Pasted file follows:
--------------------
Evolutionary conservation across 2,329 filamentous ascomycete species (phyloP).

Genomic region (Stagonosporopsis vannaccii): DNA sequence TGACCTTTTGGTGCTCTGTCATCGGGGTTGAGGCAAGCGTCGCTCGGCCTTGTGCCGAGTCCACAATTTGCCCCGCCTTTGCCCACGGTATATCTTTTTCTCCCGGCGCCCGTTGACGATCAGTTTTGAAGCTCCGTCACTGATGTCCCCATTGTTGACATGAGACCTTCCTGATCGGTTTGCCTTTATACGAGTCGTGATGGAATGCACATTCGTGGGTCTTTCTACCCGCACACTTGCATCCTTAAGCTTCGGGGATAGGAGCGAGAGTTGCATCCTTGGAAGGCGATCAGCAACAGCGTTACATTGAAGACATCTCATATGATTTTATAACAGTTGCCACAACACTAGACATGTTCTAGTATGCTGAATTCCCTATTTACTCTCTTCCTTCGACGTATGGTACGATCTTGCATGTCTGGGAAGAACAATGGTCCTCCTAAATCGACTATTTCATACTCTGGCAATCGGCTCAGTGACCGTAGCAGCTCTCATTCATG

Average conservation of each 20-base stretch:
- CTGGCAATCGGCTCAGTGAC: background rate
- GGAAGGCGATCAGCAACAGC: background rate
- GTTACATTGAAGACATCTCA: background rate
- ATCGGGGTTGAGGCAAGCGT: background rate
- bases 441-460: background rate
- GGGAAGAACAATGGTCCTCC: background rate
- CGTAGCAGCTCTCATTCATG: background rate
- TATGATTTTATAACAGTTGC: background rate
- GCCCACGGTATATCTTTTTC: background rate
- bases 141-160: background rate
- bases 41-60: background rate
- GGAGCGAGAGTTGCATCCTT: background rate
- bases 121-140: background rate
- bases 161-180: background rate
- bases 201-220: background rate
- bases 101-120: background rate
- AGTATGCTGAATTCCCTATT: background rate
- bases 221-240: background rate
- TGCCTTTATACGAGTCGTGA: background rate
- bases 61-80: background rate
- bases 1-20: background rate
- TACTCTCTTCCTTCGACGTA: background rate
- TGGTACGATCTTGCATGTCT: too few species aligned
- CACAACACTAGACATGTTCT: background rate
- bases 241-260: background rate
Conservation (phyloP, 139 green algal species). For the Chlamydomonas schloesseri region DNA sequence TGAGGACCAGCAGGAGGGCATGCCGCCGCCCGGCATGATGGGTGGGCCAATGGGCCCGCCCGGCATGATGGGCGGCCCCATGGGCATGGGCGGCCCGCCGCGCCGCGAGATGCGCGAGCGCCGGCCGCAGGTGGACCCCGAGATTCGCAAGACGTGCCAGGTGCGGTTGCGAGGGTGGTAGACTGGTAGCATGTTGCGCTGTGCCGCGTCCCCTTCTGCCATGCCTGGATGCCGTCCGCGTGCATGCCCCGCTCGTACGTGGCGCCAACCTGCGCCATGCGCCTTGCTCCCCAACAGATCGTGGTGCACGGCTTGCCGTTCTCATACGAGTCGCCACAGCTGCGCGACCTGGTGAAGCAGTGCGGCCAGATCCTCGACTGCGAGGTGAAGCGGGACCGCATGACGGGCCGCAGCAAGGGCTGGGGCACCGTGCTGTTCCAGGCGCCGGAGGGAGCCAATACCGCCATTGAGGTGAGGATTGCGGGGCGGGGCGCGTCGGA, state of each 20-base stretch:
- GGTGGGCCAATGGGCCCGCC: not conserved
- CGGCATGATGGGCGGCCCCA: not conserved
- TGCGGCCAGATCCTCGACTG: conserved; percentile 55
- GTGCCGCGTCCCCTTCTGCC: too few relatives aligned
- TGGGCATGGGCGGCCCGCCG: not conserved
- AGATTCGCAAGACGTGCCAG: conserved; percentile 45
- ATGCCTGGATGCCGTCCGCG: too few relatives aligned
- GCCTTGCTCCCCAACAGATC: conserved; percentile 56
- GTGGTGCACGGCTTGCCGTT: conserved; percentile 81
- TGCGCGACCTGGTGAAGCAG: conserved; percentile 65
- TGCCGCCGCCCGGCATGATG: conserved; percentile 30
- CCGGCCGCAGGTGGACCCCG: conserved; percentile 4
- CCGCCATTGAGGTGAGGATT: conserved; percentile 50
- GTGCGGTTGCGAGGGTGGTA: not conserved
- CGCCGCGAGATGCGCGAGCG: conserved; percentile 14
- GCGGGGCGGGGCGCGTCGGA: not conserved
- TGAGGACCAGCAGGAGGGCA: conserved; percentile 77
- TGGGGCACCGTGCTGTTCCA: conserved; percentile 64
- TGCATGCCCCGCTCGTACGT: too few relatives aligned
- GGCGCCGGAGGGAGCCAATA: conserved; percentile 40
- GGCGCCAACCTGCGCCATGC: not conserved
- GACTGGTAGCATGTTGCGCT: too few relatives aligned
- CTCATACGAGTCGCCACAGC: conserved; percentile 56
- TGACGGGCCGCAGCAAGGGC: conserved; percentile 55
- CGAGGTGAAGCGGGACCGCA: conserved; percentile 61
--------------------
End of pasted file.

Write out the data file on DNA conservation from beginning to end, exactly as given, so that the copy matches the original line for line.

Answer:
Evolutionary conservation across 2,329 filamentous ascomycete species (phyloP).

Genomic region (Stagonosporopsis vannaccii): DNA sequence TGACCTTTTGGTGCTCTGTCATCGGGGTTGAGGCAAGCGTCGCTCGGCCTTGTGCCGAGTCCACAATTTGCCCCGCCTTTGCCCACGGTATATCTTTTTCTCCCGGCGCCCGTTGACGATCAGTTTTGAAGCTCCGTCACTGATGTCCCCATTGTTGACATGAGACCTTCCTGATCGGTTTGCCTTTATACGAGTCGTGATGGAATGCACATTCGTGGGTCTTTCTACCCGCACACTTGCATCCTTAAGCTTCGGGGATAGGAGCGAGAGTTGCATCCTTGGAAGGCGATCAGCAACAGCGTTACATTGAAGACATCTCATATGATTTTATAACAGTTGCCACAACACTAGACATGTTCTAGTATGCTGAATTCCCTATTTACTCTCTTCCTTCGACGTATGGTACGATCTTGCATGTCTGGGAAGAACAATGGTCCTCCTAAATCGACTATTTCATACTCTGGCAATCGGCTCAGTGACCGTAGCAGCTCTCATTCATG

Average conservation of each 20-base stretch:
- CTGGCAATCGGCTCAGTGAC: background rate
- GGAAGGCGATCAGCAACAGC: background rate
- GTTACATTGAAGACATCTCA: background rate
- ATCGGGGTTGAGGCAAGCGT: background rate
- bases 441-460: background rate
- GGGAAGAACAATGGTCCTCC: background rate
- CGTAGCAGCTCTCATTCATG: background rate
- TATGATTTTATAACAGTTGC: background rate
- GCCCACGGTATATCTTTTTC: background rate
- bases 141-160: background rate
- bases 41-60: background rate
- GGAGCGAGAGTTGCATCCTT: background rate
- bases 121-140: background rate
- bases 161-180: background rate
- bases 201-220: background rate
- bases 101-120: background rate
- AGTATGCTGAATTCCCTATT: background rate
- bases 221-240: background rate
- TGCCTTTATACGAGTCGTGA: background rate
- bases 61-80: background rate
- bases 1-20: background rate
- TACTCTCTTCCTTCGACGTA: background rate
- TGGTACGATCTTGCATGTCT: too few species aligned
- CACAACACTAGACATGTTCT: background rate
- bases 241-260: background rate
Conservation (phyloP, 139 green algal species). For the Chlamydomonas schloesseri region DNA sequence TGAGGACCAGCAGGAGGGCATGCCGCCGCCCGGCATGATGGGTGGGCCAATGGGCCCGCCCGGCATGATGGGCGGCCCCATGGGCATGGGCGGCCCGCCGCGCCGCGAGATGCGCGAGCGCCGGCCGCAGGTGGACCCCGAGATTCGCAAGACGTGCCAGGTGCGGTTGCGAGGGTGGTAGACTGGTAGCATGTTGCGCTGTGCCGCGTCCCCTTCTGCCATGCCTGGATGCCGTCCGCGTGCATGCCCCGCTCGTACGTGGCGCCAACCTGCGCCATGCGCCTTGCTCCCCAACAGATCGTGGTGCACGGCTTGCCGTTCTCATACGAGTCGCCACAGCTGCGCGACCTGGTGAAGCAGTGCGGCCAGATCCTCGACTGCGAGGTGAAGCGGGACCGCATGACGGGCCGCAGCAAGGGCTGGGGCACCGTGCTGTTCCAGGCGCCGGAGGGAGCCAATACCGCCATTGAGGTGAGGATTGCGGGGCGGGGCGCGTCGGA, state of each 20-base stretch:
- GGTGGGCCAATGGGCCCGCC: not conserved
- CGGCATGATGGGCGGCCCCA: not conserved
- TGCGGCCAGATCCTCGACTG: conserved; percentile 55
- GTGCCGCGTCCCCTTCTGCC: too few relatives aligned
- TGGGCATGGGCGGCCCGCCG: not conserved
- AGATTCGCAAGACGTGCCAG: conserved; percentile 45
- ATGCCTGGATGCCGTCCGCG: too few relatives aligned
- GCCTTGCTCCCCAACAGATC: conserved; percentile 56
- GTGGTGCACGGCTTGCCGTT: conserved; percentile 81
- TGCGCGACCTGGTGAAGCAG: conserved; percentile 65
- TGCCGCCGCCCGGCATGATG: conserved; percentile 30
- CCGGCCGCAGGTGGACCCCG: conserved; percentile 4
- CCGCCATTGAGGTGAGGATT: conserved; percentile 50
- GTGCGGTTGCGAGGGTGGTA: not conserved
- CGCCGCGAGATGCGCGAGCG: conserved; percentile 14
- GCGGGGCGGGGCGCGTCGGA: not conserved
- TGAGGACCAGCAGGAGGGCA: conserved; percentile 77
- TGGGGCACCGTGCTGTTCCA: conserved; percentile 64
- TGCATGCCCCGCTCGTACGT: too few relatives aligned
- GGCGCCGGAGGGAGCCAATA: conserved; percentile 40
- GGCGCCAACCTGCGCCATGC: not conserved
- GACTGGTAGCATGTTGCGCT: too few relatives aligned
- CTCATACGAGTCGCCACAGC: conserved; percentile 56
- TGACGGGCCGCAGCAAGGGC: conserved; percentile 55
- CGAGGTGAAGCGGGACCGCA: conserved; percentile 61